News / Asia

UN Predicts Grim Agricultural Outlook for Pakistan Flood Victims

The U.N. Food Agency says the agricultural outlook for millions of Pakistan's flood victims is grim. It says the monsoon rains have destroyed huge areas of croplands, killed millions of animals and put in jeopardy future harvests.

The U.N.'s Food and Agriculture Organization is leading a damage assessment mission in Pakistan's five flood-affected areas.  So far, it has finished viewing the situation in about half of the 79 districts hard hit by the monsoon rains.  

A senior FAO official, Sandra Avilas, says the initial findings show an unprecedented scale of damage.  She says about 80 percent of people in the flood-affected areas depend on agriculture for their livelihoods and this has been all but destroyed.

"The floods and flash rains in the country have not only damaged agricultural crops, livestock, fisheries and forestry, but have destroyed primary infrastructure such as tube wells, water channels, household storages, houses, animal sheds, personal seed stocks and fertilizers; as well as other agriculture, machinery and equipment," she said.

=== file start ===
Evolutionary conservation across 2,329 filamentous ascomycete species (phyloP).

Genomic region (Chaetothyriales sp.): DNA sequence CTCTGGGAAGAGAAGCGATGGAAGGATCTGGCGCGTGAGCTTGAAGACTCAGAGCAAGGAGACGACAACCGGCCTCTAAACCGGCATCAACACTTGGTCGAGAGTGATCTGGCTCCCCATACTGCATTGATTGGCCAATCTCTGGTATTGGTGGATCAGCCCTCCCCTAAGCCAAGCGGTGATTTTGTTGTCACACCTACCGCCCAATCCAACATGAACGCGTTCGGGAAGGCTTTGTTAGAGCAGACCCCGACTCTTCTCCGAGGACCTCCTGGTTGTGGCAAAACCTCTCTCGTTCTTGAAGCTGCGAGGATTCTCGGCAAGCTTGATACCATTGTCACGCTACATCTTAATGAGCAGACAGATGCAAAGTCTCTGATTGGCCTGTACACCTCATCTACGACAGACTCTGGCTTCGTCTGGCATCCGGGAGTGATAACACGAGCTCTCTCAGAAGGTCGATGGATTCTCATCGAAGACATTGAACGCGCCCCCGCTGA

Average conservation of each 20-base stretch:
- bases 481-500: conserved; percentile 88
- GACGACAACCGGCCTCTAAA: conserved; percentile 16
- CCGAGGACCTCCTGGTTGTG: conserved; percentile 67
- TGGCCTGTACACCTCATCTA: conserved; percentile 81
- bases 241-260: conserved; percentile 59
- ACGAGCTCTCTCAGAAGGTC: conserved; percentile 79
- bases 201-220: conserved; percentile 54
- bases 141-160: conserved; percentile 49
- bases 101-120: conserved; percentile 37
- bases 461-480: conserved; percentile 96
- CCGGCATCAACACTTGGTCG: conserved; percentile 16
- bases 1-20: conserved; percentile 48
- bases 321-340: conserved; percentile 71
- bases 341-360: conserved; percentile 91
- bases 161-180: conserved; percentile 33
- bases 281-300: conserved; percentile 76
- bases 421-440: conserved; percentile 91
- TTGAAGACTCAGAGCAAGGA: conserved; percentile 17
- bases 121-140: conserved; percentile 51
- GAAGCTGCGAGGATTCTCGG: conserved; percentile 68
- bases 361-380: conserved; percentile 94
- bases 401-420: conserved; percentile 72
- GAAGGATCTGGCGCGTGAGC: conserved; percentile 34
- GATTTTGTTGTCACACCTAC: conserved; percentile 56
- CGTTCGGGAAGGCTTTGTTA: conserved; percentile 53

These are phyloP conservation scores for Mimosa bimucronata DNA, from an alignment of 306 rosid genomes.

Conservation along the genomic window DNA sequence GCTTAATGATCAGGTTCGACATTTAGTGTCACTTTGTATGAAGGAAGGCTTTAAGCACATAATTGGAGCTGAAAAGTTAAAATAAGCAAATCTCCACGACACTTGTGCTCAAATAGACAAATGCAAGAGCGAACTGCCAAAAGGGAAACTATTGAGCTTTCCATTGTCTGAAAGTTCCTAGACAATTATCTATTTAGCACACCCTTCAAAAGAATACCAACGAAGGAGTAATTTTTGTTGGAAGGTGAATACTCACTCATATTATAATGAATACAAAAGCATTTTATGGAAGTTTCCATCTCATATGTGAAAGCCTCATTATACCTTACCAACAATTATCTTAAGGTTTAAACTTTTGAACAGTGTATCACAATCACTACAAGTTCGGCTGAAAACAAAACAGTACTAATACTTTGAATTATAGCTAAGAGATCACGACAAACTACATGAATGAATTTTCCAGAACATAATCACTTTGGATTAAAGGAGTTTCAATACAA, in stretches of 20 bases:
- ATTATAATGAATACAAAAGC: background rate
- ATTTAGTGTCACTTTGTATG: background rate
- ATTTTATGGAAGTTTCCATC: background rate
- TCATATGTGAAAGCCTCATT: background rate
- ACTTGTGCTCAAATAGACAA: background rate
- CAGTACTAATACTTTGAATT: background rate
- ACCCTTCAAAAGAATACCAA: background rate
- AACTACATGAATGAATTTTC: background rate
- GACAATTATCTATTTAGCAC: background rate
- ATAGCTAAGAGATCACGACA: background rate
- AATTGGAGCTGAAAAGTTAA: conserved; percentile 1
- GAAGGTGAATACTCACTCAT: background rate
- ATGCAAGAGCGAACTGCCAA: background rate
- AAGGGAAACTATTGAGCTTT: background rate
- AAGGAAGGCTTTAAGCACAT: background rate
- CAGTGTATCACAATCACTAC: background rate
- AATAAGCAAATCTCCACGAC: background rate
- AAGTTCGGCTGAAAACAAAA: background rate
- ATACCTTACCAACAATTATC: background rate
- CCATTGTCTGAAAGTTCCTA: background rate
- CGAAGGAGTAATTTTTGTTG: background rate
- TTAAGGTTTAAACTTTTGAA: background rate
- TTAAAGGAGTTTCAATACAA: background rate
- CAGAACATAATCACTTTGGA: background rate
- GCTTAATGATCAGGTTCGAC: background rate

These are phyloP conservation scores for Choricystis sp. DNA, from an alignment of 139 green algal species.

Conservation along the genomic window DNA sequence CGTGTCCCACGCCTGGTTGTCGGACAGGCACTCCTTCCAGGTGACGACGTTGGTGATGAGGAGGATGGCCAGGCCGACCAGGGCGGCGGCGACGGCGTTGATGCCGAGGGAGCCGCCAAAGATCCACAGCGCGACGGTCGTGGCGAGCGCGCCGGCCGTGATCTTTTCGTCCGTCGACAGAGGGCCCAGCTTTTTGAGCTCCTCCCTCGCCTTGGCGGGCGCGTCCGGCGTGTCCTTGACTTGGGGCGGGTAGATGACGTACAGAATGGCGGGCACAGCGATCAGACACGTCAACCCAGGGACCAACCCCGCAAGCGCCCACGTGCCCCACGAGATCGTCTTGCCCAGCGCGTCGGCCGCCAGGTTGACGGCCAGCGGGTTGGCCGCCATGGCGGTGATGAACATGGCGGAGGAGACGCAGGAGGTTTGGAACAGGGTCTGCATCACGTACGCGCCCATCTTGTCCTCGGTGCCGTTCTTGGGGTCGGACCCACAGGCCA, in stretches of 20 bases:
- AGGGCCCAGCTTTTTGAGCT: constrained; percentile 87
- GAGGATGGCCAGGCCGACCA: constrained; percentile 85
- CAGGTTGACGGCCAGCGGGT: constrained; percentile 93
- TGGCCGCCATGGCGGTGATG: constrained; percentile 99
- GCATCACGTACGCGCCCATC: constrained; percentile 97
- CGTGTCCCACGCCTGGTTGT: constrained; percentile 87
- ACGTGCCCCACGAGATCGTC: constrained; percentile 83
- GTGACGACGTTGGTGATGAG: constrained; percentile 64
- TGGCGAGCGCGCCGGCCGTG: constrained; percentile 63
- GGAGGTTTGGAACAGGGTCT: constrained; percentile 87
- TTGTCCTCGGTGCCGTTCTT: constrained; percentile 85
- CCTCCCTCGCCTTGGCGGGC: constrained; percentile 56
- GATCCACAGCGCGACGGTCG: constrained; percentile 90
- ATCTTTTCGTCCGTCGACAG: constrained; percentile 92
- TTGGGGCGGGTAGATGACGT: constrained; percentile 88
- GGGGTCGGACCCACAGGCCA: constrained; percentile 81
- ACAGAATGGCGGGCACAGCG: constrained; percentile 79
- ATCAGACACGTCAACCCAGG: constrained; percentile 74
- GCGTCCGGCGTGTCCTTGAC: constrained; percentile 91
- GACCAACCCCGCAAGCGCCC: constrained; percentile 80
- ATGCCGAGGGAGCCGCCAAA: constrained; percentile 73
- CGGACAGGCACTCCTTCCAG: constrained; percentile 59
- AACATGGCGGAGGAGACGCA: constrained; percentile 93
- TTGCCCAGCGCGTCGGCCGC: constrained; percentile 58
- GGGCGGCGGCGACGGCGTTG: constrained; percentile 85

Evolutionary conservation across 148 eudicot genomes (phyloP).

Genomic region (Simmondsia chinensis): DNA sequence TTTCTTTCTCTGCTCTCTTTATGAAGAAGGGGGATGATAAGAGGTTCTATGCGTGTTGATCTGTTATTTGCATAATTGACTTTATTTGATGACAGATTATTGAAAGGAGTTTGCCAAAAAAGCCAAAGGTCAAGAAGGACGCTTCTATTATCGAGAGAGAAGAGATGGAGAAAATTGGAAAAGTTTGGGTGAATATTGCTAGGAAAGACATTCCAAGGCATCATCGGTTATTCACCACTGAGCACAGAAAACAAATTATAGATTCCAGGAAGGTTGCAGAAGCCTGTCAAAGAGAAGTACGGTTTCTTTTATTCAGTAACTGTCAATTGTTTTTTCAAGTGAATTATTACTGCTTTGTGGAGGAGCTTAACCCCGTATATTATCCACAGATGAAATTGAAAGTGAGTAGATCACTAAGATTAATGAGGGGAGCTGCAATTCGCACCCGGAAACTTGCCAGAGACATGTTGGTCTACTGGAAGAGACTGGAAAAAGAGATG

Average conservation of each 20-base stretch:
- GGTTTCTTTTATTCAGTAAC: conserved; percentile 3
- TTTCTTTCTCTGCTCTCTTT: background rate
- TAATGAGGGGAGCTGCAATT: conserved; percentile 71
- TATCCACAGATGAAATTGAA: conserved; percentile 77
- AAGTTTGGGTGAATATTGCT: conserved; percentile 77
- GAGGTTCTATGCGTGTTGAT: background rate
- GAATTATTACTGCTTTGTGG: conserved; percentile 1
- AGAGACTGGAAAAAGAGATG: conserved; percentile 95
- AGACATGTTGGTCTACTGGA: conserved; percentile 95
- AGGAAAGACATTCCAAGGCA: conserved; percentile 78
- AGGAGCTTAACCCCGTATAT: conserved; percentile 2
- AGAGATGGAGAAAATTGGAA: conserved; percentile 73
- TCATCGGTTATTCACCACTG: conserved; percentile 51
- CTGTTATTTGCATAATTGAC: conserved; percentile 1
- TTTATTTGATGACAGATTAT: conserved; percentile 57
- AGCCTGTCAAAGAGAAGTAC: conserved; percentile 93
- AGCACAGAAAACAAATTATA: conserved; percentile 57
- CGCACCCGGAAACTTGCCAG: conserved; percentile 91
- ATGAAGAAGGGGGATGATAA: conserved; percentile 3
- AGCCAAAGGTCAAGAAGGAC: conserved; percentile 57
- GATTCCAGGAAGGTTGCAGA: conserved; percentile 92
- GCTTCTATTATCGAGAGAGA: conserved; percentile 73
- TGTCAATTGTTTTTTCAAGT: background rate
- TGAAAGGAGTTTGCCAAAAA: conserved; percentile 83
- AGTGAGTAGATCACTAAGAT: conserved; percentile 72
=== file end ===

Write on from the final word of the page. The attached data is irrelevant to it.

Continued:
In the areas that have been assessed, Avilas says 1.3 million square hectares of standing crops have been damaged, much of the wheat stock has been lost, and two million large and small animals are dead, as well as six million poultry.

She says these terrible findings are bound to be much worse once the damage assessment of all the flooded areas is completed.

She says the floods have struck at a devastating time for the farmers.  They occurred just prior to the harvest of key standing crops such as rice, maize, vegetables and sugar cane.  As though that was not bad enough, she says the floods also come at the onset of the wheat planting season beginning in mid-September and October.

"One of the things that we are very worried about is this wheat planting season right now.  If we are not able to address the issue right now, many farmers will miss the wheat-planting season and will not be able to harvest wheat until spring 2012," she said.

Avilas notes wheat is Pakistan's main staple crop.  It accounts for two-thirds of the national cereal production.  She says wheat provides 60 percent of the carbohydrates and protein requirements for the average Pakistani.

She warns missing this particular planting season will have devastating repercussions for the economy and for the population of Pakistan.

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